More Organic Food Products Might Help!
I'm only a consumer of organic foods, with no retail experience. However, because I've been thinking long and hard about the overall organic food movement, I try to imagine what it's like to raise and sell organic foods.
I try to put myself in the position of the organic farmer, wholesaler, processor, and shopkeeper. I also try to imagine what it's like to run a restaurant or other prepared meal service that might want to offer an organic menu.
The farmer has special problems that we might talk about at length another time. Overall, within the organic food supply chain, if I put my ear to the "ground," I hear shouted loudly, More! More! More!
More variety, especially. More dependable sources. More certainty about what is truly organic. Also, more locally grown items!
What About What's Not Locally Grown?
A host of organic products can't everywhere be locally grown. Just a few examples--peanuts, for peanut butter; pears; avocados; coffee; teas; bananas; rice--and on and on the list goes.
It Takes the World to Supply Our Organic Food Needs!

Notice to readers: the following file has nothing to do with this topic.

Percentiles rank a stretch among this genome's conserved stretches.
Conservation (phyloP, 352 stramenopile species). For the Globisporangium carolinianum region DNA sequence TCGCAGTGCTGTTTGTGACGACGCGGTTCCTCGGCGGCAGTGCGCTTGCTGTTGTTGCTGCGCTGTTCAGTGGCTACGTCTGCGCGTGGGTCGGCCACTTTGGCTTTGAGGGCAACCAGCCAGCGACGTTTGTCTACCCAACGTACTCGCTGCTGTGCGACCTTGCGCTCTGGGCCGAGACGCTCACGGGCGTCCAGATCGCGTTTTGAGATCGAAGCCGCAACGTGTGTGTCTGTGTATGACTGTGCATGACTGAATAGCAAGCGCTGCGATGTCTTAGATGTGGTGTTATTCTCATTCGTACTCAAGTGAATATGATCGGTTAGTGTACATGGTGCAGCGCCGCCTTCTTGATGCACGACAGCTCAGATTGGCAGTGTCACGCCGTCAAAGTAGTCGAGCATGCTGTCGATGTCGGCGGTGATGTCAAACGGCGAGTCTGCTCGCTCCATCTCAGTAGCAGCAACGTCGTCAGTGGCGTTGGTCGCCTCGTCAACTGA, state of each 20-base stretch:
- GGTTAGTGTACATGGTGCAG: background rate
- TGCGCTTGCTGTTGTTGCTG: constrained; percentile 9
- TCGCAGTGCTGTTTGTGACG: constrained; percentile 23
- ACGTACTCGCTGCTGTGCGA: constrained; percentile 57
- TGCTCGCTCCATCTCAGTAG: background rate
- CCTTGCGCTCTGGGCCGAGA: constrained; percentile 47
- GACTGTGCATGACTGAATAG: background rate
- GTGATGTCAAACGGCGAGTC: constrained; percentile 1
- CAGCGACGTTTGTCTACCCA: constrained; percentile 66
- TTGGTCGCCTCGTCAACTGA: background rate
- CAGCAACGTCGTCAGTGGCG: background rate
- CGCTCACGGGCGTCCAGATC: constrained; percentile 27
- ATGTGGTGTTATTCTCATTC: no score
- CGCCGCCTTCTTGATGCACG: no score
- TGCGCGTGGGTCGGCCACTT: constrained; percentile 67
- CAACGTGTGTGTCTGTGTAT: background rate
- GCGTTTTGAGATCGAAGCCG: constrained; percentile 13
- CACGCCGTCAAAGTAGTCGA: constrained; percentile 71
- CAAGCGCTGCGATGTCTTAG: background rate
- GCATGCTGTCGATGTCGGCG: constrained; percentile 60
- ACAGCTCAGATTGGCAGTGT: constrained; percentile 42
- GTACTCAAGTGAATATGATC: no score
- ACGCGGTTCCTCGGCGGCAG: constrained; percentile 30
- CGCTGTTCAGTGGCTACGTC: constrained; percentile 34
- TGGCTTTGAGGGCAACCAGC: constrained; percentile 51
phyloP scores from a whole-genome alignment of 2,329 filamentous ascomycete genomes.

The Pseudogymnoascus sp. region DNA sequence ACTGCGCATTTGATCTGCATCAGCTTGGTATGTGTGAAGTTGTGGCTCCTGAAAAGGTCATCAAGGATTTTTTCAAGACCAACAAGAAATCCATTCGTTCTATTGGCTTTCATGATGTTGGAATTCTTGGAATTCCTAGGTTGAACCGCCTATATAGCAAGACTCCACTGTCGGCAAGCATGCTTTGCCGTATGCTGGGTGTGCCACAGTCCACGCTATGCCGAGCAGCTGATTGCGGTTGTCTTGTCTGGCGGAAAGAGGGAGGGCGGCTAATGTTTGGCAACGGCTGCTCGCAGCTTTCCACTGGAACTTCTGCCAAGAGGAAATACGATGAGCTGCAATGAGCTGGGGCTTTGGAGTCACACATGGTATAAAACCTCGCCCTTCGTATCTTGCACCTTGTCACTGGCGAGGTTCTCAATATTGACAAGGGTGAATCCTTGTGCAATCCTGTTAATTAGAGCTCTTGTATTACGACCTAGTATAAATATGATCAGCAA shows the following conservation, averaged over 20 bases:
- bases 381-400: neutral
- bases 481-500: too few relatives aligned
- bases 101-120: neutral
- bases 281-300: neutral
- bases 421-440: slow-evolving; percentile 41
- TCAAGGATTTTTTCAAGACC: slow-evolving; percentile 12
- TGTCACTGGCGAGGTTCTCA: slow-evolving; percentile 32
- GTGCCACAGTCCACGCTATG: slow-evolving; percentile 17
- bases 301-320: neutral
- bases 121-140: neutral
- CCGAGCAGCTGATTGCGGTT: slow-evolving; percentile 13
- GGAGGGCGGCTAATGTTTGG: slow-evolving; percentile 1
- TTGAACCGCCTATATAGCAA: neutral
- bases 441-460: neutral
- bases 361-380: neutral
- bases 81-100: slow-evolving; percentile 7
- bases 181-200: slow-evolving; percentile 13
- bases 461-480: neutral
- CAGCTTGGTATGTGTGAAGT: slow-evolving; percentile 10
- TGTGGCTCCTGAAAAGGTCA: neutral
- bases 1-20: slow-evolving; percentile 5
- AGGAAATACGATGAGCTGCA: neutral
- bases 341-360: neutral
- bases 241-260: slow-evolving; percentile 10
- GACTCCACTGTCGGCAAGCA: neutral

Let's face it. We should, wherever possible, foster locally grown produce, and the processing of this produce--for example, into jams, jellies, and baked goods.
Nevertheless, no matter how we look at it, we're interdependent. No one, no community, no region, no national state can wholly supply all its own needs. We need each other!
The Retailer Needs Us All!
If we raise our consciousness, just a bit, we'll realize that our local organic food store, not only needs us as a customer and also needs more customers, the store needs for us to work together in every way possible to foster the organic food movement.
The polluted air, the polluted soil, the polluted water that stain our food supply--all belong to us. We've let it happen. Only we can fix it!